Nanoparticle phosphors made of lanthanide oxides are a promising new class of tags in biochemistry because of their large Stokes shift, sharp emission spectra, long luminescence lifetime, and good photostability. We demonstrate the application of these nanoparticles to the visualization of protein micropatterns. Luminescent europium-doped gadolinium oxide (Eu:Gd2O3) nanoparticles are synthesized by spray pyrolysis. The size distribution is from 5 to 200 nm. The particles are characterized by means of laser-induced fluorescent spectroscopy and transmission electron microscopy (TEM). The main emission peak is at 612 nm. The nanoparticles are coated with avidin through physical adsorption. biotinylated bovine serum albumin (BSA-b) is patterned on a silicon wafer using a microcontact printing technique. The wafer is then incubated in a solution of avidin-coated nanoparticles. Fluorescent microscopic images reveal that the nanoparticles are organized onto designated area, as defined by the microcontact printing process. The luminescent nanoparticles do not suffer photobleaching during the observation, which demonstrates their suitability as luminescent labels for fluorescence microscopy studies. More detailed studies are preformed using atomic-force microscopy (AFM) at a single nanoparticle level. The specific and the nonspecific binding densities of the particles are qualitatively evaluated.
While much work has focused on simulation and measurement of plasmon resonances in noble metal nanostructures, usually the simulation tool is used as a confirmation of experimental results. In this work we use a finite difference time domain (FDTD) technique to calculate the plasmon resonance and electric field enhancement of Ag nanoparticles in regular arrays on quartz substrates. Such structures have also been prepared by e-beam lithography, and the plasmon resonance and surface-enhanced Raman scattering strength of arrays with different nanoparticle size and spacing have been investigated. Arrays of cylindrical nanoparticles were fabricated with varying particle size and interparticle spacing. The observed extinction peaks agree very well with the extinction peaks as calculated by FDTD; typically within a few percent. Experimental plasmon peak widths are considerably larger than their ideal values due to inhomogeneous broadening. As expected, the particle array with highest SERS enhancement has its plasmon resonance nearest the laser and Stokes-shifted wavelengths. We believe the FDTD modeling tool is accurate enough to use as a predictive tool for engineering plasmonic nanostructures.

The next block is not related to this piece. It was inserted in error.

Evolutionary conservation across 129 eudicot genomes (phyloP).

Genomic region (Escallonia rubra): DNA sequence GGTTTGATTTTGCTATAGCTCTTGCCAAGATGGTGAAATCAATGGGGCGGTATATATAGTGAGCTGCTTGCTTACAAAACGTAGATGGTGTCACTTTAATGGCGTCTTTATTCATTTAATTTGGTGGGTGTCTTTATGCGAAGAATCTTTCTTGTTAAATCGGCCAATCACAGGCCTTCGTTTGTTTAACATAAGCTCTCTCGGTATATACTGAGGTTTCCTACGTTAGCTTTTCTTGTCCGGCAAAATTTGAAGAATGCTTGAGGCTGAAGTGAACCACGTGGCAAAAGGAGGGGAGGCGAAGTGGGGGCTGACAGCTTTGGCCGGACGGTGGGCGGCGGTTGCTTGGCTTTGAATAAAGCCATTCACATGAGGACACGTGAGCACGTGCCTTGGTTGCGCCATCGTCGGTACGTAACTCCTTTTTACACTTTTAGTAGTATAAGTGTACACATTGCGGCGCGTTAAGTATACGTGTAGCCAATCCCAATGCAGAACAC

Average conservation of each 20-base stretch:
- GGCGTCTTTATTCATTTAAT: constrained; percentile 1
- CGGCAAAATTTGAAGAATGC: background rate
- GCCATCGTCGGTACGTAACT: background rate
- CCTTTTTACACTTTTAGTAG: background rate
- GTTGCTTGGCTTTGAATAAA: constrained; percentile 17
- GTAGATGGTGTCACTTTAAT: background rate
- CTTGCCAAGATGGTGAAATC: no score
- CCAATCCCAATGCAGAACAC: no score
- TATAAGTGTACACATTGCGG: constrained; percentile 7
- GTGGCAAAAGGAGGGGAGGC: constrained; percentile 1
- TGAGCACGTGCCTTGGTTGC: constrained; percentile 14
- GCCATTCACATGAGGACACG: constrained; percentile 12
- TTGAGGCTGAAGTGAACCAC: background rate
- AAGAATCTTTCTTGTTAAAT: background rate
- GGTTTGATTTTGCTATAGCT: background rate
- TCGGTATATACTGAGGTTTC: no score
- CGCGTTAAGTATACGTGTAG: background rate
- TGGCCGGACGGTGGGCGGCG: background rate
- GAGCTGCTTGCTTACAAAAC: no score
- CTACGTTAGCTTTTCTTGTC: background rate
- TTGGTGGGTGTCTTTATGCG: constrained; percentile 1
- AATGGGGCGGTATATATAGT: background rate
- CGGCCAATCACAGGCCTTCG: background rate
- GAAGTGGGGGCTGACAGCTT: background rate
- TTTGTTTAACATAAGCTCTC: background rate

Nanoparticles made of lanthanide oxides are promising fluorophores as a new class of tags in biochemistry because of their large Stokes shift, sharp emission spectra, long lifetime and lack of photobleaching. We demonstrate for first time the application of these nanoparticles to the visualization of protein micropatterns. Europium-doped gadolinium oxide (Eu:Gd<sub>2</sub>O<sub>3</sub>) nanoparticles were synthesized by spray pyrolysis and were characterized by means of laser-induced fluorescent spectroscopy and TEM. Their main emission peak is at 612 nm. And their size distribution is from 5 nm to 500 nm. The nanoparticles were coated with avidin through physical adsorption. Biotinylated Bovine Serum Albumin (BSA-b) was patterned on a silicon wafer using a micro-contact printing technique. The BSA-b - patterned wafer was incubated in a solution containing the avidin-coated nanoparticles. The specific interaction between biotin and avidin was studied by means of fluorescent microscopy and atomic-force microscopy (AFM). The fluorescent microscopic images revealed that the nanoparticles were organized into designated structures as defined by the microcontact printing process - non-specific binding of the avidin-coated nanoparticles to bare substrate was negligible. The fluorescent pattern did not suffer any photobleaching during the observation process which demonstrates the suitability of Eu:Gd<sub>2</sub>O<sub>3</sub> nanoparticles as fluorescent labels with extended excitation periods - organic dyes, including chelates, suffer bleaching over the same period. More detailed studies were preformed using AFM at a single nanoparticle level. The specific and the non-specific binding densities of the particles were qualitatively evaluated.
Patterning bioreceptors on surfaces is a key step in the fabrication of biosensors and biochips. State-of-the art technology can produce micrometer-sized biostructures, however, further miniaturization at the nanoscale will require new methods and lithographic tools. In this proceeding, we report three approaches: nanopen reader and writer (NPRW), nanografting and latex particle lithography; for creating nanostructures of small molecules, DNA and proteins. Using nanografting and NPRW, nanostructures of thiol molecules or thiolated ssDNA are fabricated within self-assembled monolayers. Proteins attach selectively to nanopatterns of thiol molecules containing bioadhesive groups such as aldehyde or carboxylates. Using latex particle lithography, arrays of protein nanostructures are produced with high throughput on mica and gold substrates. Near-physiological conditions are used in structural characterization, thus the orientation, reactivity and stability of proteins and DNA molecules within nanostructures may be monitored directly via AFM. While AFM-based approaches provide the highest precision, nanoparticle lithography can produce arrays of protein nanostructures with high throughput. The nanostructures of proteins produced by these approaches provide an excellent opportunity for fundamental investigations of biochemical reactions on surfaces, such as antigen-antibody recognition and DNA-protein interactions. These methods provide a foundation for advancing biotechnology towards the nanoscale.